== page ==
The Hollywood stereotype of IT workers as isolated office dwellers working on sinister programs is turning girls away from careers in technology, an industry association says.
The third annual Women in Information Technology: Looking Towards the Future conference will take place at Toronto’s
Humber College on March 5. The event, aimed at Grade 9 girls, is co-hosted by the college and the Canadian Information Processing Society as part of International Women’s Week. The event is one of many CIPS will sponsor across Canada that week.
Aside from the conference, which will pair high school students with influential women in IT, CIPS is also launching a national Women in IT Ambassador program. As part of the program a host of women in the industry have volunteered their time to visit high schools and speak to girls about career choices.
CIPS spokesperson and Toronto-based IT consultant Karen Lopez says the organization got concerned about statistics showing declining interest in IT careers. Informal surveys of 10 universities showed that the percentage of women preparing for IT careers is still fixed at 15 to 20 per cent. She says CIPS would like to see those numbers grow, but that’s not happening.
“”It’s not just that IT is one of those careers which traditionally attracts fewer females,”” she says. “”It’s the fact that over the last five to seven years we’ve noticed that the percentage of the females enrolled in college and university programs has declined. And we consider that a very serious problem.””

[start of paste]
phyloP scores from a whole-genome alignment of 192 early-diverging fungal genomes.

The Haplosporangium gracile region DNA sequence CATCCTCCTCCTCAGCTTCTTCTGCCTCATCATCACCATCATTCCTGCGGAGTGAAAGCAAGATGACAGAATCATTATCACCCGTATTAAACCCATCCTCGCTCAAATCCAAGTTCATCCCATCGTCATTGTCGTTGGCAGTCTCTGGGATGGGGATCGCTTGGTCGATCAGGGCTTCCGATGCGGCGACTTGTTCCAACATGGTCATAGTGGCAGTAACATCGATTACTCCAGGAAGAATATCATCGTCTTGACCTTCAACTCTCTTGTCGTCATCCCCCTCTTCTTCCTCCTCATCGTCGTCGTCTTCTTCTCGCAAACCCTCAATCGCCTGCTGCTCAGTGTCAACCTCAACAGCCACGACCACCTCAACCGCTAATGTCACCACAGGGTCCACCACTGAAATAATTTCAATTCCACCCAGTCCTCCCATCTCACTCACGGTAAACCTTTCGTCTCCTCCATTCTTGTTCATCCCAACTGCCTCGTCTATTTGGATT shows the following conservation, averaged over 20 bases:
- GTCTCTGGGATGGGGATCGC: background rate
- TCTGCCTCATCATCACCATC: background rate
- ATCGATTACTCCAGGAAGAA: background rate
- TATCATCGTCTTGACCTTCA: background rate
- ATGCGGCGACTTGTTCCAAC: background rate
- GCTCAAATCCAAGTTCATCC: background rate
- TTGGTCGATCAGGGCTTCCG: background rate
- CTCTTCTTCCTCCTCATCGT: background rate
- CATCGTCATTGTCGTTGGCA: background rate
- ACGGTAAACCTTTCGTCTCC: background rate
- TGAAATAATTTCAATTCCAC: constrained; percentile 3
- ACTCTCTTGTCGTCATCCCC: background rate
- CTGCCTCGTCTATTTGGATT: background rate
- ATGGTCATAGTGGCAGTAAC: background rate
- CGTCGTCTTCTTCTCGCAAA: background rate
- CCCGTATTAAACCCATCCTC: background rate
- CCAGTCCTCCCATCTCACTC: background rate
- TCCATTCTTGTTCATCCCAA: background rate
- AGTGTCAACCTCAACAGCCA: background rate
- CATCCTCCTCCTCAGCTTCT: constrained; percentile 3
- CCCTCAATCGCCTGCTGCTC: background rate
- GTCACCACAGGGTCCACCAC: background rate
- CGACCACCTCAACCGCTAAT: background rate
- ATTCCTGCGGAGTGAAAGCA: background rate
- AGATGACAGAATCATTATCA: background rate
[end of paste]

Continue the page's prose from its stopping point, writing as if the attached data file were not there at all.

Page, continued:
One of the causes of the decline in female technology program university grads is the fact that girls in high school are taking less math and sciences than ever before, Lopez says. Without those courses, it becomes difficult for them to get admitted into computer science programs.
CGI Group Inc. vice-president of consulting services for government services and utilities Murna Dalton says the problem is caused by a perception spread amongst girls that only geeks are good at maths and sciences. Teenagers tend to get caught up in those perceptions and can’t see the doors these courses will open for them down the road. That’s why it’s important to reach them at the junior level, she says.
Another factor is what Lopez calls the Hollywood stereotype of an IT worker.
“”Most girls think that IT careers are isolating. They’ll work alone, they’ll work in a basement, sit around a glowing terminal and, sometimes, even do evil things,”” she says. “”I think that most young girls would have a hard time identifying with that sort of stereotype.””
In fact, Lopez says, studies she’s read indicate that this sort of stereotype is key to the dropping numbers of girls in IT careers. Women, she says, identify computer